Tallahassee Police Department
|Tallahassee Police Department|
Tallahassee Patch until 2012
|Common name||Tallahassee Police|
|Employees||422 sworn personnel|
|Operations jurisdiction||Tallahassee, Florida, USA|
|Size||103.5 square miles (268 km2)|
|Population||Approx. 188,107 residents + visitors|
|Legal jurisdiction||City of Tallahassee, Florida|
|Headquarters||234 E 7th Ave, Tallahassee, FL 32303|
|Parent agency||Tallahassee, Florida|
The Tallahassee Police Department (TPD), provides public safety services for the city of Tallahassee, Florida. Within the department, there are three primary divisions: traffic enforcement, special investigations, and special operations.
The city's police force began operation in 1826, shortly after the city was incorporated, with a single City Marshal constituting the police force. From time to time, special police were hired as circumstances warranted. A compulsory Night Watch was also instituted for a period of time before the Civil War.
The Tallahassee Police Department once claimed to be the oldest continuously-operated police department in the American South, and the possibly the second-oldest in the U.S., preceded only by the Philadelphia Police Department established in 1758. The Boston Police Department was established in 1838. Larger east coast cities followed with New York City and Baltimore in 1845. However, one must consider that Colonial America must certainly have had municipal police forces, but lack of verifiable records may make it difficult, if not impossible, to accurately rank police forces from oldest to newest. Furthermore, Southern public officials (including marshals), were suspended from public office by the occupying Federal troops during the post-Civil War Reconstruction period. Therefore, Tallahassee's police force ceased to operate for a brief period in mid-1865 until municipal officials were returned to power in 1866. To illustrate the difficulty in ranking municipal police forces from oldest to newest, Pensacola, Florida -- for example -- began its police force as early as 1822 -- predating Tallahassee's.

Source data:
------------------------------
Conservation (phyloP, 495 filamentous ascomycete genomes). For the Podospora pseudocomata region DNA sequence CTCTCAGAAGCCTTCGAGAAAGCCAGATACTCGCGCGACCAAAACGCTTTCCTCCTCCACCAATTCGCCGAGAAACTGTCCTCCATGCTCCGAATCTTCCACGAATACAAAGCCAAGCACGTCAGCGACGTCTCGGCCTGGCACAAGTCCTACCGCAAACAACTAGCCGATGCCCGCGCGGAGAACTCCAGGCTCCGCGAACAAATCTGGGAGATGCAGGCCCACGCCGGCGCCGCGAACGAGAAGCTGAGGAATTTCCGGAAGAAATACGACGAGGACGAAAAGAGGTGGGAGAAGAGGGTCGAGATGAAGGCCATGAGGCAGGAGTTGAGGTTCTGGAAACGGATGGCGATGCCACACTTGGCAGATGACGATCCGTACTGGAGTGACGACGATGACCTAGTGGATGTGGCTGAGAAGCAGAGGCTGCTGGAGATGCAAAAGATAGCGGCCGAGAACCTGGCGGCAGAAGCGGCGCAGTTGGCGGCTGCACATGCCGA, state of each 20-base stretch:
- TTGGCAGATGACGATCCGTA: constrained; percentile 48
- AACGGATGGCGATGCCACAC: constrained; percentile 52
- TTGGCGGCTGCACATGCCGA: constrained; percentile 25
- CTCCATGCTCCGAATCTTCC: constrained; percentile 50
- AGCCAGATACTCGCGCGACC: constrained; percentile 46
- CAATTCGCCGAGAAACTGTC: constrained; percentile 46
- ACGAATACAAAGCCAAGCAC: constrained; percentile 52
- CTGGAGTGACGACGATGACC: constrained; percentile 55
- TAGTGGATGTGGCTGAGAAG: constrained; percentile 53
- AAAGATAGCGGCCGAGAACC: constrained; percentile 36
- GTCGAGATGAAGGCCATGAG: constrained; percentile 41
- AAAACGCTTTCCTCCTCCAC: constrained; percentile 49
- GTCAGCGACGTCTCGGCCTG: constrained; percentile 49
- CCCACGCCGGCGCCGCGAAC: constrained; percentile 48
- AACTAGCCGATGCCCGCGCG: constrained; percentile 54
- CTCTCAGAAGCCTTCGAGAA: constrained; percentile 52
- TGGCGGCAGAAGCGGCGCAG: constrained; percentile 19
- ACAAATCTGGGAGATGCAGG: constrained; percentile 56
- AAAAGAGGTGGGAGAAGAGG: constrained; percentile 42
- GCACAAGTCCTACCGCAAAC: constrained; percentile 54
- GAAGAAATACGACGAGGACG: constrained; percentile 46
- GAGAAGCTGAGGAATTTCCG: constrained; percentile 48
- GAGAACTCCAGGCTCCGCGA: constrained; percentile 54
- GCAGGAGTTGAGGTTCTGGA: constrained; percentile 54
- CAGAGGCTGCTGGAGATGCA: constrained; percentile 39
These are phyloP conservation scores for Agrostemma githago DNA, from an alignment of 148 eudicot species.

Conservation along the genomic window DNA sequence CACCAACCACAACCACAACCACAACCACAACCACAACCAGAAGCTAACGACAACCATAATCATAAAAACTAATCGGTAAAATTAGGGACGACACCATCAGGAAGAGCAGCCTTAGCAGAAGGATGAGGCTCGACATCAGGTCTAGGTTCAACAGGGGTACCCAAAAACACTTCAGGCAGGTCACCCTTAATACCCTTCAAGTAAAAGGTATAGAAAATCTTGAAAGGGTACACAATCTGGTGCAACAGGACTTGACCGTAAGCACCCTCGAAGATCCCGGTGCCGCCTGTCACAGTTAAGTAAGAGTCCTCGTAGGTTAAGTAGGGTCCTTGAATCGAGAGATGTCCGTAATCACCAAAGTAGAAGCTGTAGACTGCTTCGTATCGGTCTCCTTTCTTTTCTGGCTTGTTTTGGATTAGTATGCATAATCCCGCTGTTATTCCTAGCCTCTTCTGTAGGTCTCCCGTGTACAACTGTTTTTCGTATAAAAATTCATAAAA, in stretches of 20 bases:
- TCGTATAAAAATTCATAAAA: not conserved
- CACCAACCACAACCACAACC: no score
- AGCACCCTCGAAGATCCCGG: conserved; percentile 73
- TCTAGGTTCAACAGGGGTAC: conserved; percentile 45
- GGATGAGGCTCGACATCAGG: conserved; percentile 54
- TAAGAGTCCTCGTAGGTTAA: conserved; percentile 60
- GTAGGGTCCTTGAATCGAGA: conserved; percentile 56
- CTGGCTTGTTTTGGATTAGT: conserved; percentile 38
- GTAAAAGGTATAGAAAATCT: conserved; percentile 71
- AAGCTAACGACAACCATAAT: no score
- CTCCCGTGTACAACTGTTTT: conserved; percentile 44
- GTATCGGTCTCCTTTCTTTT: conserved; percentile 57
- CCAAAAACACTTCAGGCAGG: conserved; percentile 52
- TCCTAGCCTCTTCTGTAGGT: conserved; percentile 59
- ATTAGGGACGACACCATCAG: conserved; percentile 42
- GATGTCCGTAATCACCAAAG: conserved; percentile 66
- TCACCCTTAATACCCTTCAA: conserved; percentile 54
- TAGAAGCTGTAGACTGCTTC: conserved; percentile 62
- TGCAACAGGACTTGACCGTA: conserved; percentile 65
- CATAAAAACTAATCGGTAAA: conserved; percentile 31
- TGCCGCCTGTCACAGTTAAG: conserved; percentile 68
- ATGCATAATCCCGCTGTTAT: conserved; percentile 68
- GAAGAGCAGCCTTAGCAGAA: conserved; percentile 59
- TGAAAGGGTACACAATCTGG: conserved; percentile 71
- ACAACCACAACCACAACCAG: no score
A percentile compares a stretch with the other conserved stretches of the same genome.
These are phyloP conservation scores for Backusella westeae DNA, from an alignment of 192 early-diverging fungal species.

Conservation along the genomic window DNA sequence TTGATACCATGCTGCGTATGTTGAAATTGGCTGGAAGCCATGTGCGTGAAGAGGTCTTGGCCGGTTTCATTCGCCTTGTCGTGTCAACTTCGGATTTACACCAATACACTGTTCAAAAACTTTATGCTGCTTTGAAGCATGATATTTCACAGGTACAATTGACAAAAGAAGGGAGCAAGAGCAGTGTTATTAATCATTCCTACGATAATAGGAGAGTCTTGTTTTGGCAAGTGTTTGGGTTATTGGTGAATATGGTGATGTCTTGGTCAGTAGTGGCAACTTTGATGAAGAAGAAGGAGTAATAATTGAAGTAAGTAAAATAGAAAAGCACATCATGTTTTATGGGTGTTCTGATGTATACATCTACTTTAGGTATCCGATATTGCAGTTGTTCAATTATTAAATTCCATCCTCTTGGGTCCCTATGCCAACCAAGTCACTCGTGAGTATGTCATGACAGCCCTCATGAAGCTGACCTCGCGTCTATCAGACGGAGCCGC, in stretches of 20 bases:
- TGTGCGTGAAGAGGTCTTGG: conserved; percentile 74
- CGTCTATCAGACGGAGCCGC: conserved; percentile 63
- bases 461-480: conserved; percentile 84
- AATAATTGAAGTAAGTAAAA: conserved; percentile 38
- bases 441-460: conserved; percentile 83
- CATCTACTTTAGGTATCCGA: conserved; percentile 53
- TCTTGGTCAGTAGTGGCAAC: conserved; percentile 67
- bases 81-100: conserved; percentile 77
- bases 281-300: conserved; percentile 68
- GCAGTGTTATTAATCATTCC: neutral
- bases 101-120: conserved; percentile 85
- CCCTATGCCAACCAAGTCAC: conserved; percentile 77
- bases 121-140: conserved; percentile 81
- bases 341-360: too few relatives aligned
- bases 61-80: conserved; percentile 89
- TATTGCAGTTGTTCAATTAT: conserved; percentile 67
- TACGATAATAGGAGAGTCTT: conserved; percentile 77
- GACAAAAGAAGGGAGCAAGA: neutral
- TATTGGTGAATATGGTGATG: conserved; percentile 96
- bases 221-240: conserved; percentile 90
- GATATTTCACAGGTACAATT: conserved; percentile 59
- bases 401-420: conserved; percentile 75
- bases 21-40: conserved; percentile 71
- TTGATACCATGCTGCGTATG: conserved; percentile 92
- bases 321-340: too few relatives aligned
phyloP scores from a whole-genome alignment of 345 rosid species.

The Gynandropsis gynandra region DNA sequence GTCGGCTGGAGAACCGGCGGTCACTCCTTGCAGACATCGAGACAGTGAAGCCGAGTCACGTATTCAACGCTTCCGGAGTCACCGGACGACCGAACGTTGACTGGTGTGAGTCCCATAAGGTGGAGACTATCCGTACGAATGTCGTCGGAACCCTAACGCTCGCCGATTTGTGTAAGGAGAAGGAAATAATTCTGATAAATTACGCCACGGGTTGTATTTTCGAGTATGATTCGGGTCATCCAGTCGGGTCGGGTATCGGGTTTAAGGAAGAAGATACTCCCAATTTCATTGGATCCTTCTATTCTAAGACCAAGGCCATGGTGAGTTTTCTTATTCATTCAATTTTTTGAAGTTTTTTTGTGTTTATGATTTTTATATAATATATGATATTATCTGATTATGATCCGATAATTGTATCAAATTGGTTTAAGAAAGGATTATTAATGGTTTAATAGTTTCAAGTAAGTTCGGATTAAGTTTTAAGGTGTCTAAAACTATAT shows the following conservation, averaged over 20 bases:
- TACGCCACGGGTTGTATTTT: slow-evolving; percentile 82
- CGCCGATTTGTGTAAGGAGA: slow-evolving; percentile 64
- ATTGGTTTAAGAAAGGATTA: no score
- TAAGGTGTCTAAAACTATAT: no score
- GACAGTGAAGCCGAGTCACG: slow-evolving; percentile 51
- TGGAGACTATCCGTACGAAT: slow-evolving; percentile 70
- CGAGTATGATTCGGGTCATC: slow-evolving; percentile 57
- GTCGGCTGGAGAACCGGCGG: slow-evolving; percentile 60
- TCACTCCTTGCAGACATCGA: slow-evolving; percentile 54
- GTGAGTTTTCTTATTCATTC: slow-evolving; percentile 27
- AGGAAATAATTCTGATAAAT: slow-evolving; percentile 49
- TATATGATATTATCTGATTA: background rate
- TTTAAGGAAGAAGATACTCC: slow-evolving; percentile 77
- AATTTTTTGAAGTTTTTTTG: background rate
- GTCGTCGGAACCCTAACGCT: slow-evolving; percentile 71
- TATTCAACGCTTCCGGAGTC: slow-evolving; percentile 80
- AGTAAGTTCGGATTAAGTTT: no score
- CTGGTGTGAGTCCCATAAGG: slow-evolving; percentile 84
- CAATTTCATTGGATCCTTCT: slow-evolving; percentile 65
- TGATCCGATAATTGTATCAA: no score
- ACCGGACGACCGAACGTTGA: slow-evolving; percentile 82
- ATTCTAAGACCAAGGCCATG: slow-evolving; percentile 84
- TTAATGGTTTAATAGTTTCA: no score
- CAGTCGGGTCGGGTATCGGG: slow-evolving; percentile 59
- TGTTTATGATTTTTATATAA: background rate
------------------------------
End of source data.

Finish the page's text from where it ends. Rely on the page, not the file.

With Reconstruction and civil rights bestowed on black citizens, for several years during the 1870s, much of the Tallahassee City Council and the entire police force -- including the City Marshal -- were black. Also during this period, the only two blacks ever to serve as Leon County Sheriff occupied that post. But, the era of the black Southern public official was short lived and, with passage of Florida's 1885 Constitution (replacing the 1868 "carpetbagger" Constitution), black suffrage was effectively quashed. Control of public offices became white-only (until the 1964 Civil Rights Act).
In 1892, the position of City Marshal was renamed to Chief of Police. This appointee was typically nominated by the Mayor and ratified by the City Council. After the 1920 change from a strong mayor form of government to the Commission-Manager form of government, the City Commission appointed the Police Chief -- until the late 1920s -- when the Police Chief became an employee appointed directly by the City Manager without input from the City Commission.
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The Traffic Unit has nine motor officers assigned to enforce traffic law violations at high-volume traffic crash locations and school zones. They use Harley Davidson Electra Glide motorcycles and unmarked/marked police vehicles. They also respond daily to traffic complaint locations called in by citizens. These motor officers also assist with escorts of political VIP's, special events, and funeral processions. The unit also uses several unmarked police vehicles which are a part of the Aggressive Driving Unit. These vehicles assist officers with seeing the driving habits of aggressive drivers.
- Vice includes the General Narcotics Unit, Narcotics Interdiction Unit, and Technical Services Unit. In concert, these units are responsible for working daily drug cases, long-term narcotic investigations, and mid-level drug dealers, targeting locations, businesses, and other avenues of illegal contraband or drugs.